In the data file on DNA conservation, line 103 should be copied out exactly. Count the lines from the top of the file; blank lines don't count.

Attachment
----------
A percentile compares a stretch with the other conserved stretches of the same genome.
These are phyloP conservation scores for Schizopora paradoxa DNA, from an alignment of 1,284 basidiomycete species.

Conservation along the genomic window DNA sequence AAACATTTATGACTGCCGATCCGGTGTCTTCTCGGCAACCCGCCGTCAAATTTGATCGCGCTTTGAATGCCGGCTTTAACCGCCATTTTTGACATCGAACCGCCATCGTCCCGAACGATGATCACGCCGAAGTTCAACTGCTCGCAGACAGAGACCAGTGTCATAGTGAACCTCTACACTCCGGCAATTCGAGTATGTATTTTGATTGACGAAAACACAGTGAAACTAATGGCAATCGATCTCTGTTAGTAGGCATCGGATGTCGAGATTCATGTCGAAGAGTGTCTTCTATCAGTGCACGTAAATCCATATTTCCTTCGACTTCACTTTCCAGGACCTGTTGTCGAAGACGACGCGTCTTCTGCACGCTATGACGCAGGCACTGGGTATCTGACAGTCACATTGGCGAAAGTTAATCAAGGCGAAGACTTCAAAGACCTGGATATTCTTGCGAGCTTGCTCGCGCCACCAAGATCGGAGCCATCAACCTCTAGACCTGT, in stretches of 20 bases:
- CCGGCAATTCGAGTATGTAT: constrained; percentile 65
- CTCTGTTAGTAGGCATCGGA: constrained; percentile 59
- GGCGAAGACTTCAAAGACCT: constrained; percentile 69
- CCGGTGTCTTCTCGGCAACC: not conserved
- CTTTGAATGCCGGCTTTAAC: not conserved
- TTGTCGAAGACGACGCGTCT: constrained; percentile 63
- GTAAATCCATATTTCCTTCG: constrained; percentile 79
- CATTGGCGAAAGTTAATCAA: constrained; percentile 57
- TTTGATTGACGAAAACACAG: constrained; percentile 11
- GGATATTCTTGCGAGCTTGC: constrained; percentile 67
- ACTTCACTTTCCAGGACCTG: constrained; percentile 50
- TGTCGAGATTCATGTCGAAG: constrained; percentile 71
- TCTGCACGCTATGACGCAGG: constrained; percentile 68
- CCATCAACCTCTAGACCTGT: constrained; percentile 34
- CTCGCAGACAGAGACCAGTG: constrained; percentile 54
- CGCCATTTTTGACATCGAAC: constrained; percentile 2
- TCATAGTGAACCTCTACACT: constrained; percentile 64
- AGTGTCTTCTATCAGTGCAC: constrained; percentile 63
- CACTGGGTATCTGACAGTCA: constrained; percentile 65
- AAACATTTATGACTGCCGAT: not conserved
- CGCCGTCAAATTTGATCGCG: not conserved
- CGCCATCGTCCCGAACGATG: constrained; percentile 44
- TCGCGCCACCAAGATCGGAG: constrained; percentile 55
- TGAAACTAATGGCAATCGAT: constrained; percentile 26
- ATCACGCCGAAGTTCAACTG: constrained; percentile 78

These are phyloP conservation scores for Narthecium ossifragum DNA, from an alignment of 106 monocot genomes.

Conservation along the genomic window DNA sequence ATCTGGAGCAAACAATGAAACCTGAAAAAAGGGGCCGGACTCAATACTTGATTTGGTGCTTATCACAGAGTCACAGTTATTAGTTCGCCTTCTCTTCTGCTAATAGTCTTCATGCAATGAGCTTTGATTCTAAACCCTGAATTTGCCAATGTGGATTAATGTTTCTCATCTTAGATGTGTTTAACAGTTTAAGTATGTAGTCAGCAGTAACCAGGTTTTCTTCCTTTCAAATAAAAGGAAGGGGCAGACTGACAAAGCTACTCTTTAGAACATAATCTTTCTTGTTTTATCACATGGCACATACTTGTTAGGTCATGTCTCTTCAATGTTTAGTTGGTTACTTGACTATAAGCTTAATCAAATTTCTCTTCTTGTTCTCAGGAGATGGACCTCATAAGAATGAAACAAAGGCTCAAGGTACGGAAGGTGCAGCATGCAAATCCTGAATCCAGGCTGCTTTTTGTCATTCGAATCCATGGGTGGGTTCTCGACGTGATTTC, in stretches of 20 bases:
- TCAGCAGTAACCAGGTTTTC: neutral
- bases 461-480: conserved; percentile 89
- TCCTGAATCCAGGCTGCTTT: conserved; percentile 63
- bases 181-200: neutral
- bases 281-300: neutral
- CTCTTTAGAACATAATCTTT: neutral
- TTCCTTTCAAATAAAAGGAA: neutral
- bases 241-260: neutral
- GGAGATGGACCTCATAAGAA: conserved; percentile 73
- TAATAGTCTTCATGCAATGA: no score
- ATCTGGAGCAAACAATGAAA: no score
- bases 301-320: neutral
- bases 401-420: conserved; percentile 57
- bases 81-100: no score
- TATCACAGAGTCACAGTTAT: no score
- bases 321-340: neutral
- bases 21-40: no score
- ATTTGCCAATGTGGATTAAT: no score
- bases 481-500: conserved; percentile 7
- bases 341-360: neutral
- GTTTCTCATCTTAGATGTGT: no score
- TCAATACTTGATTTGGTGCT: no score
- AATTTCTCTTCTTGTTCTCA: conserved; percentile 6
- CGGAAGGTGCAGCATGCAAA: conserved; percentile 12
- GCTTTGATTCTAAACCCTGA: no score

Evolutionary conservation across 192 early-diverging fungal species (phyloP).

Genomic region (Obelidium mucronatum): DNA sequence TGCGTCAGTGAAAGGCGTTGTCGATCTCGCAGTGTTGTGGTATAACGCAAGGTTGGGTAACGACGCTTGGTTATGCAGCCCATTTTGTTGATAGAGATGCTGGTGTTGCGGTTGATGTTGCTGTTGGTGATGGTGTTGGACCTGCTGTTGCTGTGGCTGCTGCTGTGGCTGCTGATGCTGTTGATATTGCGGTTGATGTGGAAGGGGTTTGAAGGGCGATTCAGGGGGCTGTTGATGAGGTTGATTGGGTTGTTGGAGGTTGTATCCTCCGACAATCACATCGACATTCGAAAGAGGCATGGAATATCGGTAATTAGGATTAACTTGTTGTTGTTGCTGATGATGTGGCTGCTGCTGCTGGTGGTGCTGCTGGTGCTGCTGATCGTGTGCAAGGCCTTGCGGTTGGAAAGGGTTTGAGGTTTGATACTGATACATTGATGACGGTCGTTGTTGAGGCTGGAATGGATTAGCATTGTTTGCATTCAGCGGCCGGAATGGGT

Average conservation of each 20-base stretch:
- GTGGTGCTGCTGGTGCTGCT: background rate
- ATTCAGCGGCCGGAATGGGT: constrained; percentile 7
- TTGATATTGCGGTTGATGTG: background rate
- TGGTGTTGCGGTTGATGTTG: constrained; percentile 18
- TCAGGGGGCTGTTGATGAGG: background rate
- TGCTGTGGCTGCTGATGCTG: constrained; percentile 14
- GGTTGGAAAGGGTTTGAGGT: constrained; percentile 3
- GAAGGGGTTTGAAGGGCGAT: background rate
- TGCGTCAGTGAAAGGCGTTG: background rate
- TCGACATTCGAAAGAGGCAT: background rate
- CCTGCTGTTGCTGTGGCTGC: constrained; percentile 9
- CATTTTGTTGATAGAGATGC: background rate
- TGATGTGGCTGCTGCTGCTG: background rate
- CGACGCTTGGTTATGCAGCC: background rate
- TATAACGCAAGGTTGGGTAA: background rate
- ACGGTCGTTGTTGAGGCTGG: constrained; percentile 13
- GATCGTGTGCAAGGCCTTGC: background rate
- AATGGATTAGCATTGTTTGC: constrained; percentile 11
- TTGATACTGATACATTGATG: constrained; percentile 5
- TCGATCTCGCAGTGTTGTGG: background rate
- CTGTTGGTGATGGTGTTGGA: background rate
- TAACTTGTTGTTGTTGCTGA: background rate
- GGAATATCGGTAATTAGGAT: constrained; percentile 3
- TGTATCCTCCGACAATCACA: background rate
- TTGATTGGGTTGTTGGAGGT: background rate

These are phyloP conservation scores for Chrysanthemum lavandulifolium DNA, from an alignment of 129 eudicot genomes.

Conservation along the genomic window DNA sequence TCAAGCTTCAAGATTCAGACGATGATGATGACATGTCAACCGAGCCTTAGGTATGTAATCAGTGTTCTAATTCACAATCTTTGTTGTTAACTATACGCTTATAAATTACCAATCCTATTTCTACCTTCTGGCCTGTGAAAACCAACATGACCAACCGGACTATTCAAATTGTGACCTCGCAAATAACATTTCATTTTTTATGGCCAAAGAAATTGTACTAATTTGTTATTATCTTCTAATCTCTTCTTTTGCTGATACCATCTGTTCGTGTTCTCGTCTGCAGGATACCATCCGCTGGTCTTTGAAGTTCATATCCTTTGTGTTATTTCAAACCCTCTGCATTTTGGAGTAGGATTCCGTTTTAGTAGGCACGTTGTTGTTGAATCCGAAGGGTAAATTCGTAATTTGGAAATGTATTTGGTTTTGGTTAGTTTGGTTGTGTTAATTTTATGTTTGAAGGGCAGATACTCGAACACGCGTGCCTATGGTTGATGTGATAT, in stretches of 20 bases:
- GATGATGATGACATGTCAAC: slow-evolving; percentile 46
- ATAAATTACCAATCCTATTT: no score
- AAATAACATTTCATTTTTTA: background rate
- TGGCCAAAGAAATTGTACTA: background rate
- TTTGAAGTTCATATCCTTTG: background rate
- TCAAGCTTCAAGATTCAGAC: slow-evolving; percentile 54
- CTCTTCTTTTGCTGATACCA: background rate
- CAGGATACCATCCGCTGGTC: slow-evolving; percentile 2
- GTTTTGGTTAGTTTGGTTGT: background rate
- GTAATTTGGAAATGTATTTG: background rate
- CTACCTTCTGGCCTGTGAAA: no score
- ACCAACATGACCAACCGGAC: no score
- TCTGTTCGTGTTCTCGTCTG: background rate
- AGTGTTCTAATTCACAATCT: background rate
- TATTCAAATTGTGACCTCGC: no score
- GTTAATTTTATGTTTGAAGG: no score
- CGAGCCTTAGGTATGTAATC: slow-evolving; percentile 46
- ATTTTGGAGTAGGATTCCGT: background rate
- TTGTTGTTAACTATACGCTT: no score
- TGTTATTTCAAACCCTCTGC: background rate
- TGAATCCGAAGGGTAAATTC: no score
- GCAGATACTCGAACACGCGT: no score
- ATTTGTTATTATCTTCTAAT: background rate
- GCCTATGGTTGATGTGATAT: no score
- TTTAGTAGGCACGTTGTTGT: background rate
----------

- ATTTTGGAGTAGGATTCCGT: background rate